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<<  -- 2 --  David Wilkins    DEVASTATING POWER

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You sit for part one. You stand for part two. Life becomes increasingly uncomfortable as your engagement deepens. The instrumentalists are always visible: cornered at first, spread around the performance space after the interval. It's a great conceit and a triumph for how much these players spark each other. Finland has, for some reason, always had an enviable tango tradition. Denmark, on this evidence, now joins them and leads in spades.

Lars Brygmann as Duende with overhead projection of his opening narrative of the history of Maria de Buenos Aires. Photo © Casper Sejersen
Lars Brygmann as Duende with overhead projection of his opening narrative of the history of Maria de Buenos Aires. Photo © Casper Sejersen

Lars Brygmann is a rather different Duende (the fateful narrator) from Horacio Ferrer -- more involved and tragically overturned by his obsession from the outset. When he reaches his drunken nadir in the second part, it's a perfectly achieved accumulation of damage and defeat rather than a Hemmingway-esque scenario of machismo on the skids. He's husky of voice and gaunt of feature throughout and, unlike the sublime aloofness of the role's creator, totally undone-by rather than just complicit in the awfulness of this cycle of misery and hope.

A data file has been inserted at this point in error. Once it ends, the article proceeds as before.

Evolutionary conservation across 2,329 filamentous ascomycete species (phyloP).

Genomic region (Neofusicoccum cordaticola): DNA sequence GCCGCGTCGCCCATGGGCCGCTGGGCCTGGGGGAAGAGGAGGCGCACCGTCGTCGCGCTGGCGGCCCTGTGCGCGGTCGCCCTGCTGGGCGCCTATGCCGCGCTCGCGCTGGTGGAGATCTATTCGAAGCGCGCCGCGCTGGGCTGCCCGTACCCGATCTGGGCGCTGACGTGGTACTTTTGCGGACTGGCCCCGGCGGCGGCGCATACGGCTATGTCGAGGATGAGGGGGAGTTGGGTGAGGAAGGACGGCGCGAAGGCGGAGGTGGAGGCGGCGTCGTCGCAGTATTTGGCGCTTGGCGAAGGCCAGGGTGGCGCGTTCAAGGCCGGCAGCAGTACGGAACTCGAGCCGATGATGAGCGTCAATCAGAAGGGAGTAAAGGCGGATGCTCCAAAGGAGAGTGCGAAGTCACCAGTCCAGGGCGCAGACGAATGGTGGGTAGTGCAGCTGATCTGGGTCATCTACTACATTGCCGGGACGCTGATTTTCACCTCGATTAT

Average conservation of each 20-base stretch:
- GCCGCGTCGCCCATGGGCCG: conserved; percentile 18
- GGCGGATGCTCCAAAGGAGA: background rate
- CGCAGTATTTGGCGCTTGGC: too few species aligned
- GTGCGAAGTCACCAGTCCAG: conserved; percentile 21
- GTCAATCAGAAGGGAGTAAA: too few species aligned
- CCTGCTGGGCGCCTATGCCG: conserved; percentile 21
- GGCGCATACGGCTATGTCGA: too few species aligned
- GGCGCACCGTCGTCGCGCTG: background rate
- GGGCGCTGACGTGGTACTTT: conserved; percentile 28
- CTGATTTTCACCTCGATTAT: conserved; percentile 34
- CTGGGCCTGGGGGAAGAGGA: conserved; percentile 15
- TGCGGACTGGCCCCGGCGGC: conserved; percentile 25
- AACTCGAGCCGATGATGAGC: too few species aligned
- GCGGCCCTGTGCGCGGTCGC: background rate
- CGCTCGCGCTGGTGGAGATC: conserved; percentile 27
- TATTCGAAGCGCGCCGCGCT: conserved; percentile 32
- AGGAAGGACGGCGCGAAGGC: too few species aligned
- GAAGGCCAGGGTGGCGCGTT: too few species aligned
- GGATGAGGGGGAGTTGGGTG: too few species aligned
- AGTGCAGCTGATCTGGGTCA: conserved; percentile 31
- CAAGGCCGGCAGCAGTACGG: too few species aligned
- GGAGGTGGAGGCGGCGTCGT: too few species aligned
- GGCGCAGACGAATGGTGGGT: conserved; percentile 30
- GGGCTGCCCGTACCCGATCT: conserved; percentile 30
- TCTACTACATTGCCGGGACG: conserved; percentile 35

'Hoy es Domingo'. From the closing scene of Part Two. Maria is temporarily blindfolded as time is stolen from her eyes. Guido Paevatalu, as 'A Voice on That Sunday', looks on. Photo © Casper Sejersen
'Hoy es Domingo'. From the closing scene of Part Two. Maria is temporarily blindfolded as time is stolen from her eyes. Guido Paevatalu, as 'A Voice on That Sunday', looks on. Photo © Casper Sejersen

 

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Copyright © 10 April 2005 David Wilkins, Eastbourne UK

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